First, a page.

Copyright © 2005 Martin Newell
Pepys 0.1 Blogware © Steve Dix
I'm in Kortrijk in Belgium, which upon arrival I instantly loved. Just off the main square, is a job centre. After gazing, baffled by the job titles on offer in the window, it occurred to me that if I could speak Flemish, I might retrain, for instance, as a Stikster Beddennafdeling and relocate here. I'm still not entirely sure what a Stickster Beddenafdeling does, though I now believe that it may have something to do with the machine-sewing of bedding materials. Never condemn a thing till you've tried it, though: “Where's Newell?” “Oh, after a brief illness, he retrained as a Stikster Beddenafdeling and moved to West Flanders.”
At 11.30 on a Saturday morning, I'm watching a wonderful Dixieland jazz band limbering up for their lunchtime concert. The Belgians like their jazz. In an almost empty city square, a couple are dancing on the cobbles in front of the stage. The spectacle seems impossibly romantic, in a very continental way. It's as if I've accidentally wandered onto the set of one of those difficult foreign films; the type which only gets shown in the UK by special film societies whose members like sitting on uncomfortable chairs once a month in order to watch stuff with titles like: Monsieur Poupou Goes To Poperinge ( 1957/ dir. Miroslav Muntjac).
Kotrijk, as the crow flies, is only about 150 miles south-east of Colchester and does seem terrifically foreign for being such a short distance away. A wealthy Belgian city of some 75,000 people, Kortrijk in the ancient County of Flanders is famous for cloth manufacture and design.
Colchester, being itself an old cloth town, has a relationship with Flanders, which spans back to the 13th century, probably, beyond. Evidence of the two regions' long kinship is still to be seen in the style of older Colchester buildings, as well in the Flemish roof styles of certain farm cottages which straggle along the coast roads to Harwich and Clacton.
A few years ago, in Arras, just next door in French Flanders, I noticed this roofing style and made the connection immediately. Then I saw another, older Flemish style, an almost Mexican mission-church look, to certain buildings. It was pointed out to me that this was the inheritance of 250 years of Spanish occupation of Flanders. Then as I began to study the rooflines more closely, it dawned upon me that the Spanish had themselves been occupied by the Moors for over 700 years. Could it be, I now asked myself, that in these lines of north Essex's old Flemish roofs there might also be the faintest traces of Moorish influence? 'Architecture soup' is where I'll have to leave it for now
I wandered deeper into the Kortrijk streets until I came to the gateway of what looked like a private square with a stately acer tree at its centre. Since nobody stopped me, I kept walking, discovering that leading off the main square were several other small streets and alleyways. The place appeared to be a tiny town within a town. It was extraordinary. At first I took it to be a monastery, half-expecting an angry monk to appear and order me out. Yet, still nobody came and so I padded curiously down its empty cobbled lanes, like a cat, all the time noticing the strange old buildings.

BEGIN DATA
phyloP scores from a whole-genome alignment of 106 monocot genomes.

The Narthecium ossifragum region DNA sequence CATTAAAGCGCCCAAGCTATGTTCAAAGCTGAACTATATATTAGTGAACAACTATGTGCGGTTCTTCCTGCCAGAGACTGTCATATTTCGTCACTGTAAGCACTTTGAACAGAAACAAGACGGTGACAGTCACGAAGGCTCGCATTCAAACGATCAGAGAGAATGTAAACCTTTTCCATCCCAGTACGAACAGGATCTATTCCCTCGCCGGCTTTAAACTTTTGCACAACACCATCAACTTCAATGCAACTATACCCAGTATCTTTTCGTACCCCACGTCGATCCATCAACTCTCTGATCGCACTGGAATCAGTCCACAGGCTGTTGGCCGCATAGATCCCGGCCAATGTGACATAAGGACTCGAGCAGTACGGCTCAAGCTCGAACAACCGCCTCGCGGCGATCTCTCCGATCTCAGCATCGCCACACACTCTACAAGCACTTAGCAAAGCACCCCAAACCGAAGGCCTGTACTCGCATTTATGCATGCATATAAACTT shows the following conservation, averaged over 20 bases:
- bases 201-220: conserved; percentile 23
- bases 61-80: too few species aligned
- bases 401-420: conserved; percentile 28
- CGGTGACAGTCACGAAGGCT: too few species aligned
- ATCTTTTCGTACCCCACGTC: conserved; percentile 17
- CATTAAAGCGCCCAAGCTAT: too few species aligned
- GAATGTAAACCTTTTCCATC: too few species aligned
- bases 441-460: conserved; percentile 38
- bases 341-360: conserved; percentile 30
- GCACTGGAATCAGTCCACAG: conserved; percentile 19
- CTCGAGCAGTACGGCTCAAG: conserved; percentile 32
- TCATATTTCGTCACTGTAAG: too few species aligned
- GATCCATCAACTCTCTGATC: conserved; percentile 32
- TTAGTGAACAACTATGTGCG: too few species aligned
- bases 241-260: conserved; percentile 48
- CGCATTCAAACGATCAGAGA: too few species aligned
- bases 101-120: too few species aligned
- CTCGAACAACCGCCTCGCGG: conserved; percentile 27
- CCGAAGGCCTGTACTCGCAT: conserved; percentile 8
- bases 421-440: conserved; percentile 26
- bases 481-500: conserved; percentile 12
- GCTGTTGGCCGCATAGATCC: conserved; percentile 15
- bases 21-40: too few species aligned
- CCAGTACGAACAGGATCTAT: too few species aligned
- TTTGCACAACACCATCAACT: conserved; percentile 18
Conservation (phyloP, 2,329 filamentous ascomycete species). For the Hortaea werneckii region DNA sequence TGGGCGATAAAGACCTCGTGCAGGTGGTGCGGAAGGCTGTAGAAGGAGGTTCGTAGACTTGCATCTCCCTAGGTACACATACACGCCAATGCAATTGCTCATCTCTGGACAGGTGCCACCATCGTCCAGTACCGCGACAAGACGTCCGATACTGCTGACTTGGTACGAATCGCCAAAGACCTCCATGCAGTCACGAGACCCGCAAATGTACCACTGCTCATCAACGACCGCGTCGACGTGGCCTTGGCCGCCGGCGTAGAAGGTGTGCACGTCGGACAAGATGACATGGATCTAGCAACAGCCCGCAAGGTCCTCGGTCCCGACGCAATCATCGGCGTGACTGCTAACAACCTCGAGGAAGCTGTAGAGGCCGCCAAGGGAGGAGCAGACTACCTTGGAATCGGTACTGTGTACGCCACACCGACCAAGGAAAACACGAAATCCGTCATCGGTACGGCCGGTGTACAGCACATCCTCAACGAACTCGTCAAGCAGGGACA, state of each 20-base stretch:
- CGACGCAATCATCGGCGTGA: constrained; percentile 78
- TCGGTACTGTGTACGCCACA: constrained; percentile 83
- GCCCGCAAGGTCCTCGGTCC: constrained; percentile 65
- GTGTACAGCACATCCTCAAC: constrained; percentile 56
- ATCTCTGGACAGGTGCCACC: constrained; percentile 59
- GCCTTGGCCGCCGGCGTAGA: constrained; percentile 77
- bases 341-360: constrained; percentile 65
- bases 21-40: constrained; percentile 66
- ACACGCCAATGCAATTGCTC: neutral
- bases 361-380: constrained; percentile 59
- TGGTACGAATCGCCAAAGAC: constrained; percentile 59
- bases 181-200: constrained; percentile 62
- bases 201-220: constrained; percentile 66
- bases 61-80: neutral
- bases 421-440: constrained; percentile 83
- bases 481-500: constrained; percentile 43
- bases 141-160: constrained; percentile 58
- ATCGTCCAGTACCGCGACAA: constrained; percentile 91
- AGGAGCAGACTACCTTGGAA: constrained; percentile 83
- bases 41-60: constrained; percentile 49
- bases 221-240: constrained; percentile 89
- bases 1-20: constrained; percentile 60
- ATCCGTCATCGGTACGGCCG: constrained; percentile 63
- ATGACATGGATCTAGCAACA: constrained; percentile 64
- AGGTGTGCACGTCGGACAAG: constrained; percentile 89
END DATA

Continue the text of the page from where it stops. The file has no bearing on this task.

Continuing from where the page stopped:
The place was, I soon discovered,an old Beguinage: a place once housing a community of people called 'Beguynes' or 'Beguines'. The Beguines were a religious sect, often widows who chose to live together in semi-monastic circumstances, but without any formal order. For instance, a Beguine, after a time, might return to the outside world, or even re-marry if she chose to. The Beguines were mystics, and beguinages such as the one which I describe were once common in what used to be known as the Low Countries.
I found the beguinage, extremely tranquil, open to my exploration but possessed of such an atmosphere, that I instinctively kept a respectful demeanour whilst I remained there.
I returned to the previously-deserted city square which was by now crowded with locals, all having lunch outside cafes. So this was the fabled continental cafe culture, which our last government vainly hoped that we would all adopt after the smoking ban? How touching.
Continental cafe culture, of course, works brilliantly here. Because it's the continent. It doesn't work in Britain. Why ever would it? The shirts-off, be-shorted, tattooed, smoking, beer-chugging belching English with their knowing eyes and lewd raucous laughter are fine. In a pub garden.
In a British High Street street or town square it just doesn't work.
One thing about the Belgians,however, at least the ones whom I met, is that in many ways, they do seem rather like us. They tend to be slimmer of figure on the whole and yet, in their faces and the way they quietly are – forget the seemingly impenetrable language – you could almost be in any market town on a sunny Saturday morning in East Anglia. In many ways, this is unsurprising because of the to-ing and fro-ing between our respective regions over the centuries. As for their language: if you have a little knowledge of German and you begin to understand the pronunciation, then Flemish (Dutch) comes across as sort of cross between English and German. “Belgium is Europe's hidden jewel.” a friend told me. Too true.